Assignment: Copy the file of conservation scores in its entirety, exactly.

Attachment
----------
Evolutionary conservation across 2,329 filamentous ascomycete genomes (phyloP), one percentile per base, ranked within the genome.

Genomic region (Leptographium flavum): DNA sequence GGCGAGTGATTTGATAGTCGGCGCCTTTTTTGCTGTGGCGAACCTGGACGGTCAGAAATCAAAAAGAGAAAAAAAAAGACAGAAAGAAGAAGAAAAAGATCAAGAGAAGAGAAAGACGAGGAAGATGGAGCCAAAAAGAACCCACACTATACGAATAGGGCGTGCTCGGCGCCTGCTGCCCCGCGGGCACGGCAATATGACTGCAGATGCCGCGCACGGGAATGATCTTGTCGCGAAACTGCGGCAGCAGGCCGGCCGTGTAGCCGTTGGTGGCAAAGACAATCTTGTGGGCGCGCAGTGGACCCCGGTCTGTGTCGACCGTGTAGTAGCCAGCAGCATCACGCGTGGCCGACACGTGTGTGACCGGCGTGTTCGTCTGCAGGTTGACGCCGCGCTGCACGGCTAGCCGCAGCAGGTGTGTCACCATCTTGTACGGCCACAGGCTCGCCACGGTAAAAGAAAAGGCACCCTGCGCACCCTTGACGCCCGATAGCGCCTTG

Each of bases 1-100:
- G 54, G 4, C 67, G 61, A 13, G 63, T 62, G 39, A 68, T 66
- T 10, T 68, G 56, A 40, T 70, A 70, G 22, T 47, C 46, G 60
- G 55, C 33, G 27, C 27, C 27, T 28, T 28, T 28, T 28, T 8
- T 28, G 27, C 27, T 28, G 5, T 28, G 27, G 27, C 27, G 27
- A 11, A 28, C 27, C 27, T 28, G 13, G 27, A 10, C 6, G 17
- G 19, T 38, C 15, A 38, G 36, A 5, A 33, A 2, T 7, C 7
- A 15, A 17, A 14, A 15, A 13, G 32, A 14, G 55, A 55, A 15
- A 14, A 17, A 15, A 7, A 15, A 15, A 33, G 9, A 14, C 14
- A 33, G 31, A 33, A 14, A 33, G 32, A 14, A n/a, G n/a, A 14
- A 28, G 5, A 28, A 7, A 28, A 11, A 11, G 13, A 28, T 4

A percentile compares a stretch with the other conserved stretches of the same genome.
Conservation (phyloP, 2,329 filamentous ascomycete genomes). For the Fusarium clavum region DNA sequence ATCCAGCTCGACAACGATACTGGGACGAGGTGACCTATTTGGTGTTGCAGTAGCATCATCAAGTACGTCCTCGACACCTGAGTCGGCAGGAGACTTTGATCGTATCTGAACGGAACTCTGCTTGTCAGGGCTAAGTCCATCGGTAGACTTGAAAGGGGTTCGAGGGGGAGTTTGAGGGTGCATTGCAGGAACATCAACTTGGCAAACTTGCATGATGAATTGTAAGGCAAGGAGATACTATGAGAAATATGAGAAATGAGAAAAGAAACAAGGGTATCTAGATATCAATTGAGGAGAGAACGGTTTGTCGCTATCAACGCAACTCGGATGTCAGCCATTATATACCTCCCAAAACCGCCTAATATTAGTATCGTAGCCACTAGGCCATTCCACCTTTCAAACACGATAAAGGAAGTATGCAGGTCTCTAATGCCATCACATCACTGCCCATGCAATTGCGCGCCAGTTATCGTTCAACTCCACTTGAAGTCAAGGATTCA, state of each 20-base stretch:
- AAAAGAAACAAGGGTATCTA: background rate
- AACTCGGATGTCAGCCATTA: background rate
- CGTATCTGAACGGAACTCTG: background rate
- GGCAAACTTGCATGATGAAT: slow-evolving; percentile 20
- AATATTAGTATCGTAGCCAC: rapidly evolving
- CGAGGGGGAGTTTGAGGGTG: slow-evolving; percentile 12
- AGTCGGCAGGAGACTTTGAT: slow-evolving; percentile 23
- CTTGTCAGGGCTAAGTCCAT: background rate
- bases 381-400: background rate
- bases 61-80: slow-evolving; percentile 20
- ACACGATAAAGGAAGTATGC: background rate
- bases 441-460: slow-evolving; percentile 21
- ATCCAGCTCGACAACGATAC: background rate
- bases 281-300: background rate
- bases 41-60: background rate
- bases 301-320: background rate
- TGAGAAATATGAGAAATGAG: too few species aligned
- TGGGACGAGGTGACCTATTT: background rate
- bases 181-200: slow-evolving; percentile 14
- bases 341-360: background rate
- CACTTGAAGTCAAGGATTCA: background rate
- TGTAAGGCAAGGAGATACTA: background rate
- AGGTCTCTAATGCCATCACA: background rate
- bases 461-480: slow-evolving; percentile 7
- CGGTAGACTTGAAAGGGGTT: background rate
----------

Evolutionary conservation across 2,329 filamentous ascomycete genomes (phyloP), one percentile per base, ranked within the genome.

Genomic region (Leptographium flavum): DNA sequence GGCGAGTGATTTGATAGTCGGCGCCTTTTTTGCTGTGGCGAACCTGGACGGTCAGAAATCAAAAAGAGAAAAAAAAAGACAGAAAGAAGAAGAAAAAGATCAAGAGAAGAGAAAGACGAGGAAGATGGAGCCAAAAAGAACCCACACTATACGAATAGGGCGTGCTCGGCGCCTGCTGCCCCGCGGGCACGGCAATATGACTGCAGATGCCGCGCACGGGAATGATCTTGTCGCGAAACTGCGGCAGCAGGCCGGCCGTGTAGCCGTTGGTGGCAAAGACAATCTTGTGGGCGCGCAGTGGACCCCGGTCTGTGTCGACCGTGTAGTAGCCAGCAGCATCACGCGTGGCCGACACGTGTGTGACCGGCGTGTTCGTCTGCAGGTTGACGCCGCGCTGCACGGCTAGCCGCAGCAGGTGTGTCACCATCTTGTACGGCCACAGGCTCGCCACGGTAAAAGAAAAGGCACCCTGCGCACCCTTGACGCCCGATAGCGCCTTG

Each of bases 1-100:
- G 54, G 4, C 67, G 61, A 13, G 63, T 62, G 39, A 68, T 66
- T 10, T 68, G 56, A 40, T 70, A 70, G 22, T 47, C 46, G 60
- G 55, C 33, G 27, C 27, C 27, T 28, T 28, T 28, T 28, T 8
- T 28, G 27, C 27, T 28, G 5, T 28, G 27, G 27, C 27, G 27
- A 11, A 28, C 27, C 27, T 28, G 13, G 27, A 10, C 6, G 17
- G 19, T 38, C 15, A 38, G 36, A 5, A 33, A 2, T 7, C 7
- A 15, A 17, A 14, A 15, A 13, G 32, A 14, G 55, A 55, A 15
- A 14, A 17, A 15, A 7, A 15, A 15, A 33, G 9, A 14, C 14
- A 33, G 31, A 33, A 14, A 33, G 32, A 14, A n/a, G n/a, A 14
- A 28, G 5, A 28, A 7, A 28, A 11, A 11, G 13, A 28, T 4

A percentile compares a stretch with the other conserved stretches of the same genome.
Conservation (phyloP, 2,329 filamentous ascomycete genomes). For the Fusarium clavum region DNA sequence ATCCAGCTCGACAACGATACTGGGACGAGGTGACCTATTTGGTGTTGCAGTAGCATCATCAAGTACGTCCTCGACACCTGAGTCGGCAGGAGACTTTGATCGTATCTGAACGGAACTCTGCTTGTCAGGGCTAAGTCCATCGGTAGACTTGAAAGGGGTTCGAGGGGGAGTTTGAGGGTGCATTGCAGGAACATCAACTTGGCAAACTTGCATGATGAATTGTAAGGCAAGGAGATACTATGAGAAATATGAGAAATGAGAAAAGAAACAAGGGTATCTAGATATCAATTGAGGAGAGAACGGTTTGTCGCTATCAACGCAACTCGGATGTCAGCCATTATATACCTCCCAAAACCGCCTAATATTAGTATCGTAGCCACTAGGCCATTCCACCTTTCAAACACGATAAAGGAAGTATGCAGGTCTCTAATGCCATCACATCACTGCCCATGCAATTGCGCGCCAGTTATCGTTCAACTCCACTTGAAGTCAAGGATTCA, state of each 20-base stretch:
- AAAAGAAACAAGGGTATCTA: background rate
- AACTCGGATGTCAGCCATTA: background rate
- CGTATCTGAACGGAACTCTG: background rate
- GGCAAACTTGCATGATGAAT: slow-evolving; percentile 20
- AATATTAGTATCGTAGCCAC: rapidly evolving
- CGAGGGGGAGTTTGAGGGTG: slow-evolving; percentile 12
- AGTCGGCAGGAGACTTTGAT: slow-evolving; percentile 23
- CTTGTCAGGGCTAAGTCCAT: background rate
- bases 381-400: background rate
- bases 61-80: slow-evolving; percentile 20
- ACACGATAAAGGAAGTATGC: background rate
- bases 441-460: slow-evolving; percentile 21
- ATCCAGCTCGACAACGATAC: background rate
- bases 281-300: background rate
- bases 41-60: background rate
- bases 301-320: background rate
- TGAGAAATATGAGAAATGAG: too few species aligned
- TGGGACGAGGTGACCTATTT: background rate
- bases 181-200: slow-evolving; percentile 14
- bases 341-360: background rate
- CACTTGAAGTCAAGGATTCA: background rate
- TGTAAGGCAAGGAGATACTA: background rate
- AGGTCTCTAATGCCATCACA: background rate
- bases 461-480: slow-evolving; percentile 7
- CGGTAGACTTGAAAGGGGTT: background rate